Canada – Yukon Territory – Eskimo

Canada – Yukon Territory – Eskimo

Native American ǀ American Indian

Charlie Skookum, and Tagish medicine man, taken in 1914

Photo: Charlie Skookum, and Tagish medicine man, taken in 1914

The indigenous people of Yukon are part of the Aboriginal people of Canada. Traditionally, the Yukon indigenous peoples are hunters and gatherers with close connections to the land, the rivers and the seasons. The Yukon was inhabited by six principle indigenous tribes: Kutchin, Hän, Kaska, Tagish, Tutchone and Teslin.

People arrived in the Yukon around 11000 BCE presumably via the land bridge of the Bering Strait. The Mount Saint Elias region, in the far southwest of the Yukon Territory was unsettled. The Inuit (Eskimo) people occupied the Arctic coast of modern Yukon, including Herschel Island. The population of indigenous people of the Yukon prior to arrival of Europeans in the 1840s is uncertain. The number at the beginning of the nineteenth century most likely lies between 7000 and 9000 or more. By 1830, there were approximately 4700 indigenous people living in the Yukon. In 2006, approximately twenty-five percent of the population of the Yukon Territory were indigenous people. Only twelve percent were fluent in the language of their nation. Fourteen First Nations represented eight language groups. In 1991, an ongoing program for preservation of these languages was begun in Voices of the Talking Circle, the proceedings of the Yukon Aboriginal Language Services which emphasized that the people are the proper stewards of their languages and maintaining a critical mass of fluent speakers is essential.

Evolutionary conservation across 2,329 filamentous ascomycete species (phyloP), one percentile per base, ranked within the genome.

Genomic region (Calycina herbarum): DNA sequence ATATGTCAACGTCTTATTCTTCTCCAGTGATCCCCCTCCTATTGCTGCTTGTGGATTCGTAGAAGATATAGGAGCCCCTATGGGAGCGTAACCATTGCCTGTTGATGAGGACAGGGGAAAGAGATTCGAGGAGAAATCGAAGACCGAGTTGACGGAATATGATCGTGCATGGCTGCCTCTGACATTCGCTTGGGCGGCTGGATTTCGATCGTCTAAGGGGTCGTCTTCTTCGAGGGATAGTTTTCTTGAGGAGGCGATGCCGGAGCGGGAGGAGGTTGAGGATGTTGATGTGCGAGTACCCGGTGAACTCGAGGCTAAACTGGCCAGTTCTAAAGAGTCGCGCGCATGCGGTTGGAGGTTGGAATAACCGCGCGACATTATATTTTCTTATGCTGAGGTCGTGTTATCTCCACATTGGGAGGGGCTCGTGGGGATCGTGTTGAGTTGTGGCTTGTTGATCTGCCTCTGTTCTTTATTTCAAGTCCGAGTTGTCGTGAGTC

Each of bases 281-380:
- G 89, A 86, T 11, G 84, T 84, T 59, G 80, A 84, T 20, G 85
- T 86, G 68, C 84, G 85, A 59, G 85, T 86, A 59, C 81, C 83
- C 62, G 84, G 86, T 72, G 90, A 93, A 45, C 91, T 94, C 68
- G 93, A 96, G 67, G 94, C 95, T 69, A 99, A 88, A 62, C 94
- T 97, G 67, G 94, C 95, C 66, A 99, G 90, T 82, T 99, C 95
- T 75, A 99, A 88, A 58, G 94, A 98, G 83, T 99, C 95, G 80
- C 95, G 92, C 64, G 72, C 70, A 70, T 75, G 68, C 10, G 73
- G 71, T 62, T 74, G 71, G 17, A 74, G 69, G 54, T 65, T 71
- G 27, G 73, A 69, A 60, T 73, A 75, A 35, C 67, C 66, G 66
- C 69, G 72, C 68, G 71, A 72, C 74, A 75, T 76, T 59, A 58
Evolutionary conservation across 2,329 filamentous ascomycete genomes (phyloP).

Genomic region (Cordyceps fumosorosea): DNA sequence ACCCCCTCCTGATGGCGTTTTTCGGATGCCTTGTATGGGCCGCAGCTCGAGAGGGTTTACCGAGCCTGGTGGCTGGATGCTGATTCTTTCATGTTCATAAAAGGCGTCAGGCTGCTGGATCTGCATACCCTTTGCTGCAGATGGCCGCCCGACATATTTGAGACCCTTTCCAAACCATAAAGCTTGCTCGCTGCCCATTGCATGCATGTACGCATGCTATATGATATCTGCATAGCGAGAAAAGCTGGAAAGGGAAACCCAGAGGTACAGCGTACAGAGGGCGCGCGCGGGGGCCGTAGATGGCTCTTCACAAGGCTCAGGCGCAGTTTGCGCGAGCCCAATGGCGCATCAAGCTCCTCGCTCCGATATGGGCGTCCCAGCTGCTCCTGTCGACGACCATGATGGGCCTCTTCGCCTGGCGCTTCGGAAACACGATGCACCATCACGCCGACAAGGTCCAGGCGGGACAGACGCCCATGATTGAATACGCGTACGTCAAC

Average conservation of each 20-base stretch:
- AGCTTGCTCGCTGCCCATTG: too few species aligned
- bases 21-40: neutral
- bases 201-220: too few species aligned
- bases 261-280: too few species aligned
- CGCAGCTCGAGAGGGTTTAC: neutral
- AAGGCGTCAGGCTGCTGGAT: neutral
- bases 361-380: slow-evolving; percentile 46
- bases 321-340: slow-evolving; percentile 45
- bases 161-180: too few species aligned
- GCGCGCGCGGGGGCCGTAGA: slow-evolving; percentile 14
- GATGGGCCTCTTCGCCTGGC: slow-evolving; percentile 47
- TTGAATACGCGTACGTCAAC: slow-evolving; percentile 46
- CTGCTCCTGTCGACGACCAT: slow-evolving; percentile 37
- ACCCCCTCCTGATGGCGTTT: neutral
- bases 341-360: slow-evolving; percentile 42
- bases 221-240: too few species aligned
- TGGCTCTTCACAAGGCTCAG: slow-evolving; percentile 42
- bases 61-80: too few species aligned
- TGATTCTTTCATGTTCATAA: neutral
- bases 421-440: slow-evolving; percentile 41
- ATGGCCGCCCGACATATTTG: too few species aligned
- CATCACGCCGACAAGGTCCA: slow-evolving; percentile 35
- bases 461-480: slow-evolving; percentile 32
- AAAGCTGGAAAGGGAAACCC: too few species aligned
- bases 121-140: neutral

Canada – Yukon Territory – Eskimo population data are based on blood samples obtained from 11 unrelated individuals living in the Southwestern United States in 2016.

Source publication: Native American Population Data based on the Globalfiler autosomal STR PCR Amplification Kit, Forensic Science International, 2016, 12-13.

[Population 476]

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